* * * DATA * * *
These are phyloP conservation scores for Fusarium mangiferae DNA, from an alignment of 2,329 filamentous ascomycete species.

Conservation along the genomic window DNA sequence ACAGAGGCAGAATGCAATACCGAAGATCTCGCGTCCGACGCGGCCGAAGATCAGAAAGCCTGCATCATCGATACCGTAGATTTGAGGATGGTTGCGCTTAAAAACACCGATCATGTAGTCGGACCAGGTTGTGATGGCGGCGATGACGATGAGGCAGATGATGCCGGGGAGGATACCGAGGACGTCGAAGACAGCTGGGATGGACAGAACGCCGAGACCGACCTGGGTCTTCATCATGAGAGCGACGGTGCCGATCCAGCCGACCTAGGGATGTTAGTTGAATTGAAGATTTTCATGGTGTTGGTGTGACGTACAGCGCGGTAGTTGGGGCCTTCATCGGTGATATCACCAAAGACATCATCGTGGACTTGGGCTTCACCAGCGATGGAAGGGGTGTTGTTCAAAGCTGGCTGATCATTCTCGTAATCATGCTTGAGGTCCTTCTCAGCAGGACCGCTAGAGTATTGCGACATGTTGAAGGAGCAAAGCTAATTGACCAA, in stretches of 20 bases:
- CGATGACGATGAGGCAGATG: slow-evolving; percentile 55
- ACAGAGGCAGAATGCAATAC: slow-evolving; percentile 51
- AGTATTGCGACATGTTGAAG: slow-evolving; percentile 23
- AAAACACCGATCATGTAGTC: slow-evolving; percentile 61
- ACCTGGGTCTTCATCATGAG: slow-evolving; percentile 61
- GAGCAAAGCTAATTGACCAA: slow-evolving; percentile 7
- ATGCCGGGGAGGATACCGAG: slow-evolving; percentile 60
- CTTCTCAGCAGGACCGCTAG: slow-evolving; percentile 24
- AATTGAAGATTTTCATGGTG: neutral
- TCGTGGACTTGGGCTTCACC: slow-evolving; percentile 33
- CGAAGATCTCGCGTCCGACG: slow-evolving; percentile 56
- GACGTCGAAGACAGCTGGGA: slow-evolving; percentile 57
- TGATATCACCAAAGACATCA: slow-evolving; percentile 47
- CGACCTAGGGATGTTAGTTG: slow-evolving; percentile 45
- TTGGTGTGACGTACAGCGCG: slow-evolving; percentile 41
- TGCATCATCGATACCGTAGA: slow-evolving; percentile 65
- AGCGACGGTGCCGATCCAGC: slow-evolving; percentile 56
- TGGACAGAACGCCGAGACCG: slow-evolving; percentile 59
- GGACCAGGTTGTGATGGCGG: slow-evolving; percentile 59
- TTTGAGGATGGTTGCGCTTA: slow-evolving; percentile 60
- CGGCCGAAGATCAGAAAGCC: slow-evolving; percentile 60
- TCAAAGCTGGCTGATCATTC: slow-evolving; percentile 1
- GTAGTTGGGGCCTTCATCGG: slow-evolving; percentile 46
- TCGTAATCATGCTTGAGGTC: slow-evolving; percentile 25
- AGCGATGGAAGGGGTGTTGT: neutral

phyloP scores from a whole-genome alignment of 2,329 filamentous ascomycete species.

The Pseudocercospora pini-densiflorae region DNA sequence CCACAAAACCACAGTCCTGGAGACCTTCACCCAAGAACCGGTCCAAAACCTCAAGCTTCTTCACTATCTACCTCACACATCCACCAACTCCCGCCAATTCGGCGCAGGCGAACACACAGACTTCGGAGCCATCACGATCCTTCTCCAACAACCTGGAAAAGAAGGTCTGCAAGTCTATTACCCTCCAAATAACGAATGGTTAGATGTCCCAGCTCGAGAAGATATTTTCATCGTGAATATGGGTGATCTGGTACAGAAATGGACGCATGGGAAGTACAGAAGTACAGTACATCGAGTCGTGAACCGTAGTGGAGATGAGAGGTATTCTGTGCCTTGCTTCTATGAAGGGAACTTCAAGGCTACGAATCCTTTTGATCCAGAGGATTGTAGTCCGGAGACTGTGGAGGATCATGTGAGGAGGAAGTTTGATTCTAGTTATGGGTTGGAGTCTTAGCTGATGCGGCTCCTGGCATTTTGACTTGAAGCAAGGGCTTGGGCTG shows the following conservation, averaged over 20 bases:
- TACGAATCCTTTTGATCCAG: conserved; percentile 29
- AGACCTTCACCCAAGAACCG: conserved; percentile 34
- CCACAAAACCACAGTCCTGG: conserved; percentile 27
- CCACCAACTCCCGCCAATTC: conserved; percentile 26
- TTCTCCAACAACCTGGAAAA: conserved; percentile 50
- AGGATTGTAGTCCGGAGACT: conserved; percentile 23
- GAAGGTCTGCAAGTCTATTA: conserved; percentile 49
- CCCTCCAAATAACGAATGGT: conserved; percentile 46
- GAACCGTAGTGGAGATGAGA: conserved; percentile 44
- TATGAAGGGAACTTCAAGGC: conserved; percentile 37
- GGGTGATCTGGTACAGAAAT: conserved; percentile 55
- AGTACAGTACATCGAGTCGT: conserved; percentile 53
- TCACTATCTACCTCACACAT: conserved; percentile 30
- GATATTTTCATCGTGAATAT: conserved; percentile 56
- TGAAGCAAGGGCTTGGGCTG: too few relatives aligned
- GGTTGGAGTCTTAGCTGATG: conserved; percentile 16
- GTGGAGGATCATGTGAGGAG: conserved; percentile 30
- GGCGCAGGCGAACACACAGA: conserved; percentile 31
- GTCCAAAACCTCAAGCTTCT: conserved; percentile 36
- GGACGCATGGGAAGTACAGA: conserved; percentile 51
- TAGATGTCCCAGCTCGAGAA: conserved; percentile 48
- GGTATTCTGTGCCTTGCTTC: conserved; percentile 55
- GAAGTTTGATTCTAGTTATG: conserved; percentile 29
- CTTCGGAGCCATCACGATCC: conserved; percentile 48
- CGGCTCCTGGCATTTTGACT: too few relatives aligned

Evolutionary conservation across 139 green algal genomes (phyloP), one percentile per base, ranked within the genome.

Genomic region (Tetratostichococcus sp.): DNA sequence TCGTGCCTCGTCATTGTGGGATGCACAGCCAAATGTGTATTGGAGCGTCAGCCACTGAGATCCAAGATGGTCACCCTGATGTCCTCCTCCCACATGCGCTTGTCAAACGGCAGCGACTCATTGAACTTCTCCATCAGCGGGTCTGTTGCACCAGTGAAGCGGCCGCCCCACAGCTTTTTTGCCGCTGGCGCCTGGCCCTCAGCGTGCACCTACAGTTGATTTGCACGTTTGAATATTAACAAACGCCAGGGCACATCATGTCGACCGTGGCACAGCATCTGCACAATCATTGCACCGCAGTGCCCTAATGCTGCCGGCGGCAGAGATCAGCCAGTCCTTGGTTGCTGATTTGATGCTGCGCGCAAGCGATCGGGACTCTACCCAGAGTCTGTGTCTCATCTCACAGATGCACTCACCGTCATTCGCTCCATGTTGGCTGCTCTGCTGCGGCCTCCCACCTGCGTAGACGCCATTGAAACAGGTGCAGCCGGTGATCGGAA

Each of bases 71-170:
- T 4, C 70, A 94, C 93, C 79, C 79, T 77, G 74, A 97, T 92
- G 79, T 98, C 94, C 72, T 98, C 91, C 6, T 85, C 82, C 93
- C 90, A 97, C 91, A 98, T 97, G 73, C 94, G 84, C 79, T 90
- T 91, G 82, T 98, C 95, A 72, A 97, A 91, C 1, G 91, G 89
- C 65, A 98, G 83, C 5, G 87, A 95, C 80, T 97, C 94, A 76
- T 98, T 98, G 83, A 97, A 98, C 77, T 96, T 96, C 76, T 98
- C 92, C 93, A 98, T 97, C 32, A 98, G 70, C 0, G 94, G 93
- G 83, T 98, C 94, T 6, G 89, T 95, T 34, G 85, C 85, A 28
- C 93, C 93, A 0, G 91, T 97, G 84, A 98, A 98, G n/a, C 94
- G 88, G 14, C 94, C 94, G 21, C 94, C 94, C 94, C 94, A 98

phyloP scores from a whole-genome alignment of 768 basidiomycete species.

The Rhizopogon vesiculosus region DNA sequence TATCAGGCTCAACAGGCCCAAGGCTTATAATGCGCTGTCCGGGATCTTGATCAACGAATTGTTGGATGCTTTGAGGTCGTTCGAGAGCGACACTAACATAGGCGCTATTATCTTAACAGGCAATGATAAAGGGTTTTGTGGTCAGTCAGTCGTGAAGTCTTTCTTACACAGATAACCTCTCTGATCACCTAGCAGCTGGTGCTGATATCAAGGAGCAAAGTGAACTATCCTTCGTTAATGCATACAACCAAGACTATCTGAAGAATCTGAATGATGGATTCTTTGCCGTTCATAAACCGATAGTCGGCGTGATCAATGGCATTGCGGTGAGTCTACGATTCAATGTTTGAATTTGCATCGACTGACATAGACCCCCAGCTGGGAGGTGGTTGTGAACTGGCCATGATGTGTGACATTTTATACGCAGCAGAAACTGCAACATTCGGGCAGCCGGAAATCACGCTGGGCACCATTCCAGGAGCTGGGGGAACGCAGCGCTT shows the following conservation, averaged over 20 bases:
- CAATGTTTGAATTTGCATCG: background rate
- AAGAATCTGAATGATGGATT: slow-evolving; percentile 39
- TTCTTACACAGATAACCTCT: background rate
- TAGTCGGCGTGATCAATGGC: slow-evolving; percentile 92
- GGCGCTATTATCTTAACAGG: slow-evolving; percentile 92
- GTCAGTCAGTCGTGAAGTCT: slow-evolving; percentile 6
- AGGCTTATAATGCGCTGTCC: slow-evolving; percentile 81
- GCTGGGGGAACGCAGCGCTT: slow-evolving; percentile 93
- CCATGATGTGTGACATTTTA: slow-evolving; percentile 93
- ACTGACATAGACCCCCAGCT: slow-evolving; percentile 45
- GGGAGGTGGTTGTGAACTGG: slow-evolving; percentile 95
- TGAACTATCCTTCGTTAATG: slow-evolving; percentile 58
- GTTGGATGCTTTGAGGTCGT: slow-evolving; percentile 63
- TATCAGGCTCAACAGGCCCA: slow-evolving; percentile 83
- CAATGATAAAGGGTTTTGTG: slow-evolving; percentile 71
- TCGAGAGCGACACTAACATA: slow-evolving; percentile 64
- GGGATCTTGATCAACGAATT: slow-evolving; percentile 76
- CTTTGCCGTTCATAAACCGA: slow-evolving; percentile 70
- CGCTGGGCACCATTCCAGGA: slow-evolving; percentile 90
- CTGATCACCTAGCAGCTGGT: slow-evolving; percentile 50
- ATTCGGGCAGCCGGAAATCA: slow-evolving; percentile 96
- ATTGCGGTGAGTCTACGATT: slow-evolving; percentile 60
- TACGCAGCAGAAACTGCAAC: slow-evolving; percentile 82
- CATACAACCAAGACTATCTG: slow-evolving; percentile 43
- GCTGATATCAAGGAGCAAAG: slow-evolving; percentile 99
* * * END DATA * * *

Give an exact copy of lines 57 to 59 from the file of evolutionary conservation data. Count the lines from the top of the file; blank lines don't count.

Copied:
Each of bases 71-170:
- T 4, C 70, A 94, C 93, C 79, C 79, T 77, G 74, A 97, T 92
- G 79, T 98, C 94, C 72, T 98, C 91, C 6, T 85, C 82, C 93